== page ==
Cooperation is human instinct and crucial from the civilization. To take cooperation from fellow members is the need of an individual and consequently to offer cooperation is quid pro quo, cooperation is recurring cyclical informal practice society is doing since ages. Cooperatives have empowered women through its economic activities. Generally politically & socially sidelined women are factually full time engaged in farm & dairy activities. Rural woman Empowerment cannot be possible with enthusiasm and, confidence of woman, which can built up by SHGs, when women can fight against injustice and unsecure rights and help to self-empower themselves.
Community chattels of Dairy Co-operatives:
(Jayachandra & Naidu, 2006) have studied the impact of dairy co-operatives on income, employment and creation of assets of marginal and small farmers in Rangampet milk producer co-operative society (Chittor DT, Andhra Pradesh). The study had identified significant increase in income, among marginal and small farmers after joining the dairy farming through the co-operative society. Farmers have been able to get new (full-time and part time) employment opportunities through dairying. The values of their assets have also increased after engaging in dairy activity. The findings of the study has indicated that dairying offers a vast scope for increasing the income, employment opportunities, and assets value of marginal and small farmers whose marginal and average productivity is low and dairying could be identified as an appropriate and beneficial occupation to increase the purchasing power of rural farmers.
Indian Rural woman traditionally associate with agriculture and dairying, nearly 70 % households keep animals a part of regular income, which take care by the woman, Dairy production is an important income source of an integral part of crop live stock production.
The dairy industry is one of the best suitable tool for explore millions of rural women, who can be brought into the mainstream of dairy development, with access to training and employment at the household level. And their economic well-being and self esteem empowerment. The women’s need to access training in modern dairying and cooperative management system is essential.
The employment of women is an index of their economic and social status in society. In India, women constitute 90 per cent of marginal workers, with some regional variations.
- Dairying at the household level is largely the domain of women
- The products and income from dairying can be controlled by women
- Dairying can be practiced on a small scale.
Review of research literature:
A research review of the literature has given insights on various aspects of the role of self help groups on women empowerment. Even though the concept of women empowerment through women self help groups is relatively new, the academic community has shown substantial interest by exploring the extent to which such groups facilitate women empowerment. However, the concept of empowerment with its varied definitions processes and outcome does not have a systematic procedure to be measurable. There have been a number of attempts to conceptualize empowerment and various authors have proposed different frameworks. The domains by which empowerment can be measured has of late gained some unanimity; however, is not exhaustive and different frameworks propose additional domain which perhaps might then include new avenues.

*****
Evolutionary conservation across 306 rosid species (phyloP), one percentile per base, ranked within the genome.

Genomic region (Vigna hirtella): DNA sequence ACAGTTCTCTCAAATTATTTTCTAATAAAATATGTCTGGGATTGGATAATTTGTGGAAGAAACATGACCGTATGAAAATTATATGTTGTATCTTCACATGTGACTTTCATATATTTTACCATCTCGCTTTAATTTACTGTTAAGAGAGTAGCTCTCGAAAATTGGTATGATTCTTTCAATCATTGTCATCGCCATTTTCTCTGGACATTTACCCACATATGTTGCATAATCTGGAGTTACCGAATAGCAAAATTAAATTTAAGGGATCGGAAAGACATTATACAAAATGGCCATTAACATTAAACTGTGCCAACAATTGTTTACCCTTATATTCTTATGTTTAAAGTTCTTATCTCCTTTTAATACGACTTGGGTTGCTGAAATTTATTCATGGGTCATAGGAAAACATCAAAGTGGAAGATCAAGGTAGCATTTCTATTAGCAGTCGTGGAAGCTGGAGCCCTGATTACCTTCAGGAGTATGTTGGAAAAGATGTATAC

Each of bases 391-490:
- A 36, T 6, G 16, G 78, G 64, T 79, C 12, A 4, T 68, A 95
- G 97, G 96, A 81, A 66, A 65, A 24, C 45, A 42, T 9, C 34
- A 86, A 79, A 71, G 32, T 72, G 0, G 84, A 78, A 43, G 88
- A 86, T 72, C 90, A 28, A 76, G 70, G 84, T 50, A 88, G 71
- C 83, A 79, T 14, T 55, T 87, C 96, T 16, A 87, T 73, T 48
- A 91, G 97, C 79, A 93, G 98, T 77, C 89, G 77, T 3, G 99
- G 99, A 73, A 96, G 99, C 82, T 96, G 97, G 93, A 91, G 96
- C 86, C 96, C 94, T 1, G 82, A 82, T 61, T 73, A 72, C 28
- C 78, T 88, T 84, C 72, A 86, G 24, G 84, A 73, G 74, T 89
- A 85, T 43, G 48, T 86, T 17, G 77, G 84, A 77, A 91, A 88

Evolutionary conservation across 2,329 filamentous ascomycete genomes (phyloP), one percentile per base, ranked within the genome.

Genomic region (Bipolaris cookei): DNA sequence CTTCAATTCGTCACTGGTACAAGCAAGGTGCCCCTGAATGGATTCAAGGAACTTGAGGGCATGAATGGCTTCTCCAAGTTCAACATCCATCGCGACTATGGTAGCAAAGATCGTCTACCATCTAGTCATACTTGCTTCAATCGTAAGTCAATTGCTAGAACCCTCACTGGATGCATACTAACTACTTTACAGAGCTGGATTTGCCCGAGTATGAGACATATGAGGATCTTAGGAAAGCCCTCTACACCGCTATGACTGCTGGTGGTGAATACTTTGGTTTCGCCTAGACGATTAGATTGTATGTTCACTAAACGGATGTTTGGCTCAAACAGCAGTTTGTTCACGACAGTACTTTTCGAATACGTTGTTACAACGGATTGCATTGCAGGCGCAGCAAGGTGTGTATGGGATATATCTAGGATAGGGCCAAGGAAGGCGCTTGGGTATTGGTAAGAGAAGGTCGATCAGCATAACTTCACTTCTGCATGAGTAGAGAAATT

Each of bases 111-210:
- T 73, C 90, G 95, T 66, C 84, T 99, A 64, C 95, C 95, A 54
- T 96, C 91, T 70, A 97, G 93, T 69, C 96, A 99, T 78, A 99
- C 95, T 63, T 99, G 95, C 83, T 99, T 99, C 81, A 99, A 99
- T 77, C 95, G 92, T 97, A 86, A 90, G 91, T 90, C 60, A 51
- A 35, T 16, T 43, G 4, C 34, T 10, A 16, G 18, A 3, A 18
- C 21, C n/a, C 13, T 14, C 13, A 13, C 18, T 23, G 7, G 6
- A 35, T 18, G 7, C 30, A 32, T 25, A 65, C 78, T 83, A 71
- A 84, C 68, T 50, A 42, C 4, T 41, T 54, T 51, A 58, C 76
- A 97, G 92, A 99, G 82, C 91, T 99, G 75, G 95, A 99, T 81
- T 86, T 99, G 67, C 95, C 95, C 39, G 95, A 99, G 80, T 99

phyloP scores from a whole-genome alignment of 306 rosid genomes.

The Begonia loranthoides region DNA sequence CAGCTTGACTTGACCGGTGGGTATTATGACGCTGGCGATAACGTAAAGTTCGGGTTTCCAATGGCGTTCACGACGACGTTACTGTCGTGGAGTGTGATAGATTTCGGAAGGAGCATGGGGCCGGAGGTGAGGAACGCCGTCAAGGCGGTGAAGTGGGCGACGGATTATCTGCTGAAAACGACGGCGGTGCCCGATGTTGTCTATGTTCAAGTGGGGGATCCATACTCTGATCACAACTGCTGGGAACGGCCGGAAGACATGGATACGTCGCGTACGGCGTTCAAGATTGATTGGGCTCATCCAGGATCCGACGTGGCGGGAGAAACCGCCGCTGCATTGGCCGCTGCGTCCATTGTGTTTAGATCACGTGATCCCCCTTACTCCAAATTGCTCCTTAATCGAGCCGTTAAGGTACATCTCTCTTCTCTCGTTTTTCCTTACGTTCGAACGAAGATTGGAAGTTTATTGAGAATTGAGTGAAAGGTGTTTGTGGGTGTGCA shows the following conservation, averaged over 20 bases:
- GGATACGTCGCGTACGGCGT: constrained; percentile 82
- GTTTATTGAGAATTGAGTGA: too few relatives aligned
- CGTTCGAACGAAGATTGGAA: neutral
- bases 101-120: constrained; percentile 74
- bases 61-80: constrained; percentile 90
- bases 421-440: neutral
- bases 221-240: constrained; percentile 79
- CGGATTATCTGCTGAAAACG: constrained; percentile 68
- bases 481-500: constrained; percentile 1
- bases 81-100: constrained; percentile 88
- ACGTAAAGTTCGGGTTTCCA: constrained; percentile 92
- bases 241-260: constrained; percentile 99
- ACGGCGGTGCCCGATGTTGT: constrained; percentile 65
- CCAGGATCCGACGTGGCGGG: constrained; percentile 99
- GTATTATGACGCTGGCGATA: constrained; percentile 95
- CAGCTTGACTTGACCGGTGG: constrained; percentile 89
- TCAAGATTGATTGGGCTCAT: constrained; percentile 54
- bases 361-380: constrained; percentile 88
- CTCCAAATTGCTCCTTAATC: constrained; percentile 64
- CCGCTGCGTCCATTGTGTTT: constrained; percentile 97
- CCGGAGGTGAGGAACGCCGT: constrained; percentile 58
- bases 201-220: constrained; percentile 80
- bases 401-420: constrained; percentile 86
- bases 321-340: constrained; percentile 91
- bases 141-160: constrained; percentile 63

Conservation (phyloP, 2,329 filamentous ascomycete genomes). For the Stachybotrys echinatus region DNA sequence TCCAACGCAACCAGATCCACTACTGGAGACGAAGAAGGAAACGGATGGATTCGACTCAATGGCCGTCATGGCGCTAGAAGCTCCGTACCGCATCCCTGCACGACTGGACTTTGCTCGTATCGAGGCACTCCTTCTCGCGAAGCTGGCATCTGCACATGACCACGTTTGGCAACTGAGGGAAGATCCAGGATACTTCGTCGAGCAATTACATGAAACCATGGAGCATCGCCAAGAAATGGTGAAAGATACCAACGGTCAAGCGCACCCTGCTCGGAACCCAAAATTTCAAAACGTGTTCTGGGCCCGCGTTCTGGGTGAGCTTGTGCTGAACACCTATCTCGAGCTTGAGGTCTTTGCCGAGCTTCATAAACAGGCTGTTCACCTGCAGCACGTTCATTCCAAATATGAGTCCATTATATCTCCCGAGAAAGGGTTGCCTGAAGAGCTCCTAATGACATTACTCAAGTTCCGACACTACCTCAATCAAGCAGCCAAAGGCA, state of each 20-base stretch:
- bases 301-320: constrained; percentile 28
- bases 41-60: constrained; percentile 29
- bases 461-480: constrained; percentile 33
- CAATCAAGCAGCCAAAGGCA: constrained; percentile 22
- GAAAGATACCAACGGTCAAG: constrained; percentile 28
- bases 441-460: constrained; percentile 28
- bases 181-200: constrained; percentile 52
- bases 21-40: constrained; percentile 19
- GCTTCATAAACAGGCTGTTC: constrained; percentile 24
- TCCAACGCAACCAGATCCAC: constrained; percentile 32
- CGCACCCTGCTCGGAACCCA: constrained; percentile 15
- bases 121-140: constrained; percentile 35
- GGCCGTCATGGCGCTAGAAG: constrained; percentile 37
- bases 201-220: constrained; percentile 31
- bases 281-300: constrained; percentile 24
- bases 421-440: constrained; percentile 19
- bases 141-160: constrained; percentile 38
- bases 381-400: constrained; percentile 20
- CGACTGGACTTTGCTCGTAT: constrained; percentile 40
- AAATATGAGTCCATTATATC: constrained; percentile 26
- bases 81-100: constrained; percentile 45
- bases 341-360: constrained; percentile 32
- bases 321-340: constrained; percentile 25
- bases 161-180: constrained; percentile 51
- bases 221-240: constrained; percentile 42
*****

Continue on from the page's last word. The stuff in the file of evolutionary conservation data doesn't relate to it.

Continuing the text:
The field of women empowerment in modern societies has gained critical significance even more so in developing nations of the world. There have been systematic efforts from various agencies and governments of the world to empower women, however whether such efforts contain be victorious in bringing about a significant alter inside the plight of women across the world cannot be objectively assessed for lack of clarity of domains as well as a systematic process of measurement.
Thus, empowerment of women is not a one-way process; empowerment involves women are being empowered and where women empower others. Women by being agents of change-to-change in their own plight have great significance; it’s not only for women but also for societies as a whole and future generation. Economic and Social empowerment have been widely studied and been reported. The role of psychological domain gains much significance as it has a property to influence all other domains as well as affects the comfort and excellence of existence of individual women.
Objectives of the study
- To assess the extent to which psychological factors such as self-efficacy, self-esteem and general well-being has improved among women self help group members after joining the self help group.
- To determine whether membership in self help groups facilitate improvements in key discriminating psychosocial factors such as self-efficacy, self-esteem and general well-being in comparison to the non-members.
- To determine whether membership in self help groups facilitate improvements in various facets of empowerment by comparing self help group member with non members
Need for the Study:
“Educate a man and you educate an individual; educate a woman and she educate a family ’.